Not feeling good about your gynecologist? You may want to seek out another doctor. How do you know when it’s time to part ways, or if you should just stay put?
Linda Childers, a freelance writer from California, already had a toddler when she got pregnant again. As her second trimester started, she noticed that she wasn’t gaining much weight. She asked her obstetrician for an ultrasound, which was covered by her insurance.
“He said that wasn’t needed and that everything was fine,” recalled Childers. “Three weeks later, I continued to feel like something was wrong, and that this second pregnancy was far different.”
She saw a friend’s doctor, who granted her an ultrasound and found out the embryo had died. That doctor scheduled a D&C immediately and told Childers she would have wound up hemorrhaging if she hadn’t come in and found out about the pregnancy.
“The lesson I learned from this, and what I’ve told friends, is to trust your intuition, and if something doesn’t feel right, get a second opinion,” Childers said.
While the red flags were obvious to Childers, they are not always apparent. Here are a few reasons to consider parting ways with your gyno.
You’re Not on the Same Page
“Patients should do whatever makes them comfortable,” said Carolyn Thompson, a Nashville-based OB/GYN. In some cases, your personalities may not mesh, which is enough of a reason to consider leaving a practice or switching doctors.
“If a woman feels trepidations of any kind with her GYN provider, transferring practices is proactive, healthy, and will lay the groundwork for a positive and enjoyable future health experience,” said Risa Klein, OB/GYN NP and midwife from New York “Taking care of cervical, reproductive, and breast health should be an empowering experience for all women.”
You Can’t be Open
Similarly, if you are apprehensive bringing up sensitive topics due to fear of judgment, that could wind up impairing your health.
“Women want to feel cared for with a genuine interest,” Klein explained. “Women want to feel heard and supported, not challenged by expressing their ideas, fears or concerns.”
“When a doctor, midwife or general practitioner is going to be examining your private parts, a woman needs to feel safe, at ease, and like she is an individual rather than a slab of meat on the exam table,” Klein added. “Having a good bedside manner makes a difference.”
Your Time Isn’t Being Respected
Other reasons to heave-ho? “Patients should be on the lookout for disorganization in the physician and/or staff,” Thompson advises. Make sure the office and exam rooms are clean. The doctor should be respectful and well-groomed. Wait times should be within your comfort level. Some of us are okay waiting an hour to see the doc we love; others aren’t, and there’s nothing wrong with splitting from your care provider for whatever reason you choose.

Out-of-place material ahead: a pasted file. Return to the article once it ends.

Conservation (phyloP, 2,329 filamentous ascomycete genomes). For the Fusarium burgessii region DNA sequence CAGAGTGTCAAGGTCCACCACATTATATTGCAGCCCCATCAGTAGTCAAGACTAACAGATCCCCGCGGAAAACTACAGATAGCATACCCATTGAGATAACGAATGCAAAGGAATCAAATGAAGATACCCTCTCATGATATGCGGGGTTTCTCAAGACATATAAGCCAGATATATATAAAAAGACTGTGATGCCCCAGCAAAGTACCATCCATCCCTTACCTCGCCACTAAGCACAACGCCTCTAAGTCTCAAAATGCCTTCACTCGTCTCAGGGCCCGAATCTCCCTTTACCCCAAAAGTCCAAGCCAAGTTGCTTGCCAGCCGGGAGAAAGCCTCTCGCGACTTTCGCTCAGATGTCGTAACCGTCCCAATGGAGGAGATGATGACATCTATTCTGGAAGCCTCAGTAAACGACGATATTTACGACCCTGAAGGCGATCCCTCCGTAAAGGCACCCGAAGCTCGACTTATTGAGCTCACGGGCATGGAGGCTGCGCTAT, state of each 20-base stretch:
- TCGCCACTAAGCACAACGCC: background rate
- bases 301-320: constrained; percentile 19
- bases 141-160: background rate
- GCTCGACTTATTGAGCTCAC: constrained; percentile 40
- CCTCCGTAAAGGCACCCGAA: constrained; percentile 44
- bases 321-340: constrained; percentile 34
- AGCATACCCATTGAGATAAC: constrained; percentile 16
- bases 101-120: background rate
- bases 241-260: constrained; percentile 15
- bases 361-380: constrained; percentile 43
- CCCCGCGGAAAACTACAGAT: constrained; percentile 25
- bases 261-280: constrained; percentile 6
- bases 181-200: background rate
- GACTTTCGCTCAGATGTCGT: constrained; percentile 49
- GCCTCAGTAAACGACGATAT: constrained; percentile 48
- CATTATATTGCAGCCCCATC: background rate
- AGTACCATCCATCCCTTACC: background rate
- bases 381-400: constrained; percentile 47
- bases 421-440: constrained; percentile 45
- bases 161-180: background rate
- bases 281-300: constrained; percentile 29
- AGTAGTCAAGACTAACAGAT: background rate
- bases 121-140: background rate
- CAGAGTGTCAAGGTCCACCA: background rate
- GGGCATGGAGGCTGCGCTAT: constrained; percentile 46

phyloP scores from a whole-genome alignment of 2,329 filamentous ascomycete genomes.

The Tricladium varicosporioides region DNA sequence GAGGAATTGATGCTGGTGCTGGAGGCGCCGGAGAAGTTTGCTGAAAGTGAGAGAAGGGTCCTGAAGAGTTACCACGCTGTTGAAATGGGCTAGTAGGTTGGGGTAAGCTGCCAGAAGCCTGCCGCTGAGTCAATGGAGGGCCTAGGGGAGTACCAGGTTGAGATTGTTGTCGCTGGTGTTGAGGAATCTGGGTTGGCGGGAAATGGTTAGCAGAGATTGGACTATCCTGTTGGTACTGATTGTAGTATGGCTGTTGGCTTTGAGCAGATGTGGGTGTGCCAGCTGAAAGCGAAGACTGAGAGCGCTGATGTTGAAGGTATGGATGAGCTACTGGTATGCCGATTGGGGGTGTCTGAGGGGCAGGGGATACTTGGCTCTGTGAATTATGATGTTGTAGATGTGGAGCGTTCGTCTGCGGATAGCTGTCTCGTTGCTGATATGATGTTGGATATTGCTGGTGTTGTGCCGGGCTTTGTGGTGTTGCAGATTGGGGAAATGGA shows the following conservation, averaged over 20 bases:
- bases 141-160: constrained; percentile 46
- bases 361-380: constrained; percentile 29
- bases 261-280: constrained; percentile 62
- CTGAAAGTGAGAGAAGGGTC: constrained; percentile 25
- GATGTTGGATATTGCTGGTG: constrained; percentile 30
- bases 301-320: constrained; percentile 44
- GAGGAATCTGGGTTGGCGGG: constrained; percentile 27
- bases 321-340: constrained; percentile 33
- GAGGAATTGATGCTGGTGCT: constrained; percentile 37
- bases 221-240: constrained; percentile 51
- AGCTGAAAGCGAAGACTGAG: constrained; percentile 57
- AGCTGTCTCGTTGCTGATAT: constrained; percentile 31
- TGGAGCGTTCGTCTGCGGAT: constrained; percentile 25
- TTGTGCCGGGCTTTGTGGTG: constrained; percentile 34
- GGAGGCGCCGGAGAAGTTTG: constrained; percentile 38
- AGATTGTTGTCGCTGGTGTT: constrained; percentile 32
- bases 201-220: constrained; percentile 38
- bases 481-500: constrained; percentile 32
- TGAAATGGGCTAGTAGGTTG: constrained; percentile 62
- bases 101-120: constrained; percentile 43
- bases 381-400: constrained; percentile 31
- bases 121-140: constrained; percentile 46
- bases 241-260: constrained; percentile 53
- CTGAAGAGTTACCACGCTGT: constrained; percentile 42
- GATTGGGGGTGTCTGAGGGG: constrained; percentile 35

You Feel Abandoned
Nothing sucks more than a reproductive emergency—especially if you can’t access your doctor. Whether you suspect a UTI or got injured during sex, your provider should respond promptly to inquiries between visits. And if you want to come in for a visit, you should be able to get an appointment within a reasonable amount of time. If the doctor seems to be dodging your calls, it may be time to get out of dodge.
You’re Feeling Unheard
Having a provider who listens and doesn’t rush you is key. Kate Catlin Payne, a communications professional from Raleigh, N.C., was in her 20s when she asked about genetic testing based on her family’s history of breast cancer.
After her exam, the doctor already had her hand on the doorknob to leave before asking if Payne had any questions. She asked about the testing and the doctor said they could set up blood work on the way out.
“I got dressed, left and never went back,” said Payne, who wound up going to a new gynecologist. That doctor recommended she undergo genetic testing and fought with her insurer to secure the testing. Payne was positive for a breast cancer mutation, so the new gynecologist put her in touch with a specialist to conduct regular mammograms.
“Less than two years later, at the age of 31, seven weeks before my wedding, I was diagnosed with breast cancer,” Payne said. “We made the earliest possible catch.”
She credits her choice to change her gynecologist with saving her life.
“If I had not switched doctors, I may never have been tested,” Payne added.